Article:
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Vanlife in the Bling Thing departing via Euro Tunnel

Our 10th campervan: The Bling Thing Living the Van life dream

The Bling Thing is our 10th camper. We bought our first motorhome in 2002, a 27ft American RV. 5 motorhomes and 3 campervans later we bought The Bling Thing!

The Bling Thing started life as a fully-loaded, Limited, crew-van. Its transformation started in Essex when made to look like an M Sport. The 170ps engine with auto box does not embarrass when challenged to a standing start.

The day-van conversion equipment comprised of a compressor fridge and dropdown dvd player only. Both were powered from the Stop-Start engine battery, you can stop but there's no guarantee of starting again 😒

We have purchased our campers for the job in hand. Our Hymer 654 was sold in 2004 having clocked up 27,000 miles touring Europe. 6 months later we bought Mazda Bongo to find where to live. We got jobs in Hereford and lived in a touring caravan. 6 motorhomes later we sold our 6.5m Wildax during Covid. It was stood idle and the business needed the cash. The Bling Thing was purchased once we had enough capital and savings to travel again. Having saved a little more we had the essentials added to make it a campervan; water, power, gas, heating.

Campervans are the Swiss Army version. Our must have is a king sized bed.

Ignoring the RV, our longest motorhomes have been 6.5m. The Bling Thing is 5.4m with a 2m long bed. A Thetford PortaPotti takes pride of place behind the passenger seat. It doubles up as a seat and a wash basin when the Fiamma bidet is added. 

The Bling Thing came with the compressor fridge. The compressor is located behind the water canister along with a tiny 904 size of campingaz bottle because a 907 is too tall

Anyone for a glass of Campingaz?

Our knowledge grows with every camper. The Bling Thing taught us that Campingaz is more expensive than Champagne. All of our previous campers had gas cylinder storage; we used LPG refillables. We were spoilt by the Wildax with its under-slung LPG gas tank.

Van Life v Motorhoming

You may have noticed the additional storage in the photos, and that is probably the greatest compromise between a campervan and motorhome. The Bling Thing does not have easily accessible cupboards, so we l have a boot full boxes containing the day to day necessities. But that is fine because we get a good nights sleep.

Could our next van be a motorhome, of course. Lets see what the next adventure is....

The Bling Thing is our 10th camper. We bought our first motorhome in 2002, a 27ft American RV. 5 motorhomes and 3 campervans later we bought The Bling Thing!

The Bling Thing started life as a fully-loaded, Limited, crew-van. Its transformation started in Essex when made to look like an M Sport. The 170ps engine with auto box does not embarrass when challenged to a standing start.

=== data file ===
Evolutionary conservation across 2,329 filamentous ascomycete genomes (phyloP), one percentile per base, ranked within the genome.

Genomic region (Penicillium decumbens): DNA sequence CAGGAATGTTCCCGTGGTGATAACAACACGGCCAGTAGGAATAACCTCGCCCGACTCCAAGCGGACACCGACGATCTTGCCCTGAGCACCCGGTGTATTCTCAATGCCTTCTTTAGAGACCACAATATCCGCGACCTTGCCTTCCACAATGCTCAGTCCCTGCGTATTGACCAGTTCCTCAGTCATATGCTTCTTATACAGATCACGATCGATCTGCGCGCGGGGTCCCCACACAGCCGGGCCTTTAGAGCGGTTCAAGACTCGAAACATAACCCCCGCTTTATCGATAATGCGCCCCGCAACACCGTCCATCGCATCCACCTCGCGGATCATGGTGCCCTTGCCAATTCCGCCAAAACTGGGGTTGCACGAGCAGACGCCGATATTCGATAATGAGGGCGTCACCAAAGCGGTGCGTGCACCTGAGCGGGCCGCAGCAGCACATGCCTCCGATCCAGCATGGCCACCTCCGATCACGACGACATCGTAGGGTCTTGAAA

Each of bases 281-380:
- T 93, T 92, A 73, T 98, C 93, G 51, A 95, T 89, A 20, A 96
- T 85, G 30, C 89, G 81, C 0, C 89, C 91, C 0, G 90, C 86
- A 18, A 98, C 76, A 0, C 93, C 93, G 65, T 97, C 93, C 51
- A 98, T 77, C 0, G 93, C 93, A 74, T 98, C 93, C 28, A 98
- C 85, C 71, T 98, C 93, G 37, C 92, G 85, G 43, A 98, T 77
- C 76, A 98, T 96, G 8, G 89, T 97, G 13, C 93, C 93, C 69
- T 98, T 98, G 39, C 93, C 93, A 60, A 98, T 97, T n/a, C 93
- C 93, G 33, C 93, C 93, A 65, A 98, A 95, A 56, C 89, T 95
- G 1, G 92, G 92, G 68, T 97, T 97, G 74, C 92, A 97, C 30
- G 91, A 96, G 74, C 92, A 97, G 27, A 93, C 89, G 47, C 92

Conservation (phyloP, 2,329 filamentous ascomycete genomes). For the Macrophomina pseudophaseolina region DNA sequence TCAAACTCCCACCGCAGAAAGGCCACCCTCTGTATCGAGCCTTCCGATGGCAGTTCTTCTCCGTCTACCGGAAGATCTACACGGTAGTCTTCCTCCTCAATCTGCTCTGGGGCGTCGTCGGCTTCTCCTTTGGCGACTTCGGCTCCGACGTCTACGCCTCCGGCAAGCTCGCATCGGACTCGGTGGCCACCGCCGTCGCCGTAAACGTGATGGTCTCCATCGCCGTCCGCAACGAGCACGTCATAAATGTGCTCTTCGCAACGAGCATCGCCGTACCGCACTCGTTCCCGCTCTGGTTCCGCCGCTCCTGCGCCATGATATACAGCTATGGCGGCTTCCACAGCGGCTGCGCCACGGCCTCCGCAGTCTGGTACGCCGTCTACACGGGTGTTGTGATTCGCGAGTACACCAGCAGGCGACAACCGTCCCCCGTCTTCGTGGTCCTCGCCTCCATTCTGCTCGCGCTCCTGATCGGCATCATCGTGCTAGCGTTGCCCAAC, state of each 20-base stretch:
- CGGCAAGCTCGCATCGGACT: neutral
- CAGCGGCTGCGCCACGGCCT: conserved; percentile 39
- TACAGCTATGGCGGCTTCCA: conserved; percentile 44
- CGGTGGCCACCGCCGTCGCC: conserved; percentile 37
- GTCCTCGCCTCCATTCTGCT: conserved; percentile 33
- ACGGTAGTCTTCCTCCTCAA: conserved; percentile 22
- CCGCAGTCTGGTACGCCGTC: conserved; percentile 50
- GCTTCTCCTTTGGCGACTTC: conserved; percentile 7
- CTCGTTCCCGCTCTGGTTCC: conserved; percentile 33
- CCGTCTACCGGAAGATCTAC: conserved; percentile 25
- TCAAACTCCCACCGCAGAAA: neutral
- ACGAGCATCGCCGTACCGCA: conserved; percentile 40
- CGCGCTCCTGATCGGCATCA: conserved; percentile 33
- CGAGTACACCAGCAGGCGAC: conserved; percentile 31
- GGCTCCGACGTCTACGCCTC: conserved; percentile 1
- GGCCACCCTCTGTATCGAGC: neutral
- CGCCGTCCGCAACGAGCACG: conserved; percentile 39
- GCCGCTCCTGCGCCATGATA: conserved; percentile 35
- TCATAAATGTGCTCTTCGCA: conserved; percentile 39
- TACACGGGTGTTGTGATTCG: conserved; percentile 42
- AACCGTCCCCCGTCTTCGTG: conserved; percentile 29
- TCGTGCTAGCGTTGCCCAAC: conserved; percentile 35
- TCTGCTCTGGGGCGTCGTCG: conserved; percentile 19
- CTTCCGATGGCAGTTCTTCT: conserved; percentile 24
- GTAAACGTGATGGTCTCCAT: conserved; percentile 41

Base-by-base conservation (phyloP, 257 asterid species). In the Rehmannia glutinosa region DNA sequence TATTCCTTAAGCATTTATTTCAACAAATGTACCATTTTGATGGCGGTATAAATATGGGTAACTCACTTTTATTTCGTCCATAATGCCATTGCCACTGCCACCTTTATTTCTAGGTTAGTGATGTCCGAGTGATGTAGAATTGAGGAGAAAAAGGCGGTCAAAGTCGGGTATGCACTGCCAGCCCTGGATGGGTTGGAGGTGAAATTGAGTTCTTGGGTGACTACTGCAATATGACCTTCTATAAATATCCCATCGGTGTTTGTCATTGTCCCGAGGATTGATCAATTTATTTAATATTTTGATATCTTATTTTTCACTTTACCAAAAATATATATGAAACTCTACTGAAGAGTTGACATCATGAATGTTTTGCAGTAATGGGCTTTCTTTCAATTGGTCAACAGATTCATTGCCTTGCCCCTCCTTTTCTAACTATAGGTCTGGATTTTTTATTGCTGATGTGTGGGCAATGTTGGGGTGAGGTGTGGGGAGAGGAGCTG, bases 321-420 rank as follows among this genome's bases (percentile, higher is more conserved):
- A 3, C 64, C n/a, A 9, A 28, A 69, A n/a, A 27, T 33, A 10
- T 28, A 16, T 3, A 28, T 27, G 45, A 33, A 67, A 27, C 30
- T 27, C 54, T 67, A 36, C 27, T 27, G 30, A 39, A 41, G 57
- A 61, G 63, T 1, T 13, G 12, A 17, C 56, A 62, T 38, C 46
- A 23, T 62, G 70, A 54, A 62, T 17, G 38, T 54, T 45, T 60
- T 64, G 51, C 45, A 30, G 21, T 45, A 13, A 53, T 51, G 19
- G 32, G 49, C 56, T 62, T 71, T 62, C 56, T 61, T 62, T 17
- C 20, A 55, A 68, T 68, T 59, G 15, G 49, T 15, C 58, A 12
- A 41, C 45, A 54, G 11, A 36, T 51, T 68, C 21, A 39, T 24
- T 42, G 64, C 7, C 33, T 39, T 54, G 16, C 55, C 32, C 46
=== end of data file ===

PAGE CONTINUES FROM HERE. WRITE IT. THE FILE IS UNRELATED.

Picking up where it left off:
The day-van conversion equipment comprised of a compressor fridge and dropdown dvd player only. Both were powered from the Stop-Start engine battery, you can stop but there's no guarantee of starting again 😒

We have purchased our campers for the job in hand. Our Hymer 654 was sold in 2004 having clocked up 27,000 miles touring Europe. 6 months later we bought Mazda Bongo to find where to live. We got jobs in Hereford and lived in a touring caravan. 6 motorhomes later we sold our 6.5m Wildax during Covid. It was stood idle and the business needed the cash. The Bling Thing was purchased once we had enough capital and savings to travel again. Having saved a little more we had the essentials added to make it a campervan; water, power, gas, heating.

Campervans are the Swiss Army version. Our must have is a king sized bed.

Ignoring the RV, our longest motorhomes have been 6.5m. The Bling Thing is 5.4m with a 2m long bed. A Thetford PortaPotti takes pride of place behind the passenger seat. It doubles up as a seat and a wash basin when the Fiamma bidet is added. 

The Bling Thing came with the compressor fridge. The compressor is located behind the water canister along with a tiny 904 size of campingaz bottle because a 907 is too tall

Anyone for a glass of Campingaz?

Our knowledge grows with every camper. The Bling Thing taught us that Campingaz is more expensive than Champagne. All of our previous campers had gas cylinder storage; we used LPG refillables. We were spoilt by the Wildax with its under-slung LPG gas tank.

Van Life v Motorhoming

You may have noticed the additional storage in the photos, and that is probably the greatest compromise between a campervan and motorhome. The Bling Thing does not have easily accessible cupboards, so we l have a boot full boxes containing the day to day necessities. But that is fine because we get a good nights sleep.

Could our next van be a motorhome, of course. Lets see what the next adventure is....

Christopher Doree

Christopher Doree

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